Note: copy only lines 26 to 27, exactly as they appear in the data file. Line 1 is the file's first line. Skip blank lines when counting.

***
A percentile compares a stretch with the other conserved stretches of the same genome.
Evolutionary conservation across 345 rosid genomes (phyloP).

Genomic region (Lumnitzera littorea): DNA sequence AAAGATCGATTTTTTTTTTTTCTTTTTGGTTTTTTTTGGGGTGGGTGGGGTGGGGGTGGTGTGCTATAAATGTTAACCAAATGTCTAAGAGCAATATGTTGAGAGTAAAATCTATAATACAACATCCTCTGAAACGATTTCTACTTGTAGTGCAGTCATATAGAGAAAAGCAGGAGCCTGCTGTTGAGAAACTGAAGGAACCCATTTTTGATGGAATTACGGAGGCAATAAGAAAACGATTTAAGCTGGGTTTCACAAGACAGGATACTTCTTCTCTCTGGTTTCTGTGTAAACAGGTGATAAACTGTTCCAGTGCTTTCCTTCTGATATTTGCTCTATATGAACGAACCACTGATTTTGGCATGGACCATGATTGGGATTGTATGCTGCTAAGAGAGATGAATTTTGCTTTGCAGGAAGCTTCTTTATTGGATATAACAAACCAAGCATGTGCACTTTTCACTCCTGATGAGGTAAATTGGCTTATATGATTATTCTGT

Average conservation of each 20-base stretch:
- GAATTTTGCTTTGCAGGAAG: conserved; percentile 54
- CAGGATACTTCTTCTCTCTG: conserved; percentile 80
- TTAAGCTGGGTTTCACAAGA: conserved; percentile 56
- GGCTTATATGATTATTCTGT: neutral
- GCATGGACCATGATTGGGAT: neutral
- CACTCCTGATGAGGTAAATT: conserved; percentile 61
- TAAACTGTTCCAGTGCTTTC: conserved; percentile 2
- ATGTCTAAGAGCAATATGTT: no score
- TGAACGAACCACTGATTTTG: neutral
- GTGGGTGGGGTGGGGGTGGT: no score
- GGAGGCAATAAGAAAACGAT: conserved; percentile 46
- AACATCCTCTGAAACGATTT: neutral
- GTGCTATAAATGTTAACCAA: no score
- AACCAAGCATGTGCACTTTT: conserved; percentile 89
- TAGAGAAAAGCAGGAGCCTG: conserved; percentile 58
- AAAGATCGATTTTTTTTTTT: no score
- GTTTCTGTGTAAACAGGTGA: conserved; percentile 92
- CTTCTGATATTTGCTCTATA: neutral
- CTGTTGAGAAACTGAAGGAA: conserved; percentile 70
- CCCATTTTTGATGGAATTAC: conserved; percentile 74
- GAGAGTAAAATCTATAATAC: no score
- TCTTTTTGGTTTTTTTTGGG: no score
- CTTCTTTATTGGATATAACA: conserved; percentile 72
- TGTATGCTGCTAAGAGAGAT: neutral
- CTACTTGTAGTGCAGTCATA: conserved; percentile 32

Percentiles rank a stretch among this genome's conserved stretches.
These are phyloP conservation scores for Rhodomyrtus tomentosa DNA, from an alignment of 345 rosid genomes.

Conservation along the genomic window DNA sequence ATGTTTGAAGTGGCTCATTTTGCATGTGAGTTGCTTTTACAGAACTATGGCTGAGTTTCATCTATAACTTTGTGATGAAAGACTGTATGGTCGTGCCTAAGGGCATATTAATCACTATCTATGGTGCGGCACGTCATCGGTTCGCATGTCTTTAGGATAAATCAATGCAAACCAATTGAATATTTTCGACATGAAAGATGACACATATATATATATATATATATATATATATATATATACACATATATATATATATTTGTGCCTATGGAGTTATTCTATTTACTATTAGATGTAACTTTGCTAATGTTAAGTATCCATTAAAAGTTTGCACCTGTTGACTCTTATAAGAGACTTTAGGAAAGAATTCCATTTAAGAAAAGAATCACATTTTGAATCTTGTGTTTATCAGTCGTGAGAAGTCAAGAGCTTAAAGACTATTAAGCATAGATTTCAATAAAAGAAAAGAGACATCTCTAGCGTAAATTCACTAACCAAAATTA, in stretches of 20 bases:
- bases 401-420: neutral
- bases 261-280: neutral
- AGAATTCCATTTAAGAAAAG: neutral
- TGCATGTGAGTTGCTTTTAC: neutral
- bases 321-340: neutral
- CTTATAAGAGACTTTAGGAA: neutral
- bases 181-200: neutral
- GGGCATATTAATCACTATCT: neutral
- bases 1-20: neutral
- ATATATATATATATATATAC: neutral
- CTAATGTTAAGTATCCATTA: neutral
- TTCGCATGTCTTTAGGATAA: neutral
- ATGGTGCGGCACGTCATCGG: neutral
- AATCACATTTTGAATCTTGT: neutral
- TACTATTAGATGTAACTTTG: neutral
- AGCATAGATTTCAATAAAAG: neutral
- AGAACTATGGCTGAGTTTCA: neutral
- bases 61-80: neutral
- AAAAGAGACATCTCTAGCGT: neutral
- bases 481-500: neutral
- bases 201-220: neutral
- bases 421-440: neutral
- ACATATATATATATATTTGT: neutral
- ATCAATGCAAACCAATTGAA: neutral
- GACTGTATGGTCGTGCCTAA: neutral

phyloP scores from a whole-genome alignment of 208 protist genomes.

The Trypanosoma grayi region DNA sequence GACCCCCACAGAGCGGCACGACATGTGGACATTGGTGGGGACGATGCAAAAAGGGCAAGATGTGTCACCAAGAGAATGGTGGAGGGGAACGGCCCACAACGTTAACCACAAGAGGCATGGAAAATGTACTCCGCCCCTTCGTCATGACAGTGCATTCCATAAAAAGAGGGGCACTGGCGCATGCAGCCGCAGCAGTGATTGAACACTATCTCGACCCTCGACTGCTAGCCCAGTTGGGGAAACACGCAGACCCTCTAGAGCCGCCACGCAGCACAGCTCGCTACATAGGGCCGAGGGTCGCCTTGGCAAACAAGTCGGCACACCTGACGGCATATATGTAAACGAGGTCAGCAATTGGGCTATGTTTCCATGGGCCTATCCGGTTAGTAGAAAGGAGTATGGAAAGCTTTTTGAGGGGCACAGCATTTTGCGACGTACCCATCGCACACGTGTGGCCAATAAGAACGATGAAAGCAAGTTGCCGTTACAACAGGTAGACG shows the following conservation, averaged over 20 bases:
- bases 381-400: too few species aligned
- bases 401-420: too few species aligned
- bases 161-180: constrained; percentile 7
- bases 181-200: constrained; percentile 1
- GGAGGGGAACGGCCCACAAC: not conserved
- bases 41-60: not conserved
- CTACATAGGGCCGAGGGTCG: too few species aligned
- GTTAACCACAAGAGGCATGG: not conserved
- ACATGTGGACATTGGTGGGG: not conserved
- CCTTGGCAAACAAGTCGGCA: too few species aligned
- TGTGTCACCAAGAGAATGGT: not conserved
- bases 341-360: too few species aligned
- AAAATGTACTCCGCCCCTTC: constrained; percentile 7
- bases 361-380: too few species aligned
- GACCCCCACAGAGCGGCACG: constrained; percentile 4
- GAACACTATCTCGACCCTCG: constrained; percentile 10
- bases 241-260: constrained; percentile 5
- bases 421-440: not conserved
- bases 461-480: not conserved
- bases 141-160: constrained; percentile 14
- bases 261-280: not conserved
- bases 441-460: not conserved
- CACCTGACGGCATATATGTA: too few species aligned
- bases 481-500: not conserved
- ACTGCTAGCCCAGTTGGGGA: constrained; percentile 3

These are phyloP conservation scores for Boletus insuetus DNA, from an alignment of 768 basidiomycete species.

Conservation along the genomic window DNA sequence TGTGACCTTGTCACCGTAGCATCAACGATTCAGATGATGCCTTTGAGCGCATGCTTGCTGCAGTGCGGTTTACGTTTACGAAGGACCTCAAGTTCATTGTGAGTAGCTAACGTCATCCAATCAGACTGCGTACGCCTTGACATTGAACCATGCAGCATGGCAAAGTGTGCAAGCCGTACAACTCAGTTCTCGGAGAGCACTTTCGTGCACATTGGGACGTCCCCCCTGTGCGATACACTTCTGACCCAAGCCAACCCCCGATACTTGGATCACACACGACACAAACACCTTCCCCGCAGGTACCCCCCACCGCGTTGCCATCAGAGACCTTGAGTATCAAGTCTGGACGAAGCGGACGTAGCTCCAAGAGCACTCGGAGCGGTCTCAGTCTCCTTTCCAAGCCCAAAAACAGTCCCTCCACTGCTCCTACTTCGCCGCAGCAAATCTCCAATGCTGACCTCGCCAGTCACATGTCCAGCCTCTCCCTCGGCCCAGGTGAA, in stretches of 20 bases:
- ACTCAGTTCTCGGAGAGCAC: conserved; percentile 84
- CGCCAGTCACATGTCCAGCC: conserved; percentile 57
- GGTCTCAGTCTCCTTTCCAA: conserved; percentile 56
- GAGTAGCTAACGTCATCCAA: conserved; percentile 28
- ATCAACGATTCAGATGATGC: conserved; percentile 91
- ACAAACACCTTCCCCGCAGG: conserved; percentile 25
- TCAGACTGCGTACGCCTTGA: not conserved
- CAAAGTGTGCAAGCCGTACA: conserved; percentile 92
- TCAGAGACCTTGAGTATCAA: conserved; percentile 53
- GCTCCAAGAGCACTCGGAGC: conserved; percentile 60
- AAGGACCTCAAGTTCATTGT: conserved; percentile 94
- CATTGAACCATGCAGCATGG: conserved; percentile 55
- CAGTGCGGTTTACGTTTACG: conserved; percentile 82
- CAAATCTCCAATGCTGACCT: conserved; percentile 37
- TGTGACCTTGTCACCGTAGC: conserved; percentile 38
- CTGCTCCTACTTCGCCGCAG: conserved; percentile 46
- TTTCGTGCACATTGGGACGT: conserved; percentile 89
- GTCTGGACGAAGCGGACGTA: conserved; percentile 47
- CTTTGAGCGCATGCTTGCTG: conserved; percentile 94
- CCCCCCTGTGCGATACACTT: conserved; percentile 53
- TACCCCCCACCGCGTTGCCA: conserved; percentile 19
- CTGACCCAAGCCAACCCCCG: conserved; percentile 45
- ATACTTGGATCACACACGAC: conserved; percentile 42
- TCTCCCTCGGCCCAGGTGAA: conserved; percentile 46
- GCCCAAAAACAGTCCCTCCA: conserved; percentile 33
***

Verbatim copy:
- TCTTTTTGGTTTTTTTTGGG: no score
- CTTCTTTATTGGATATAACA: conserved; percentile 72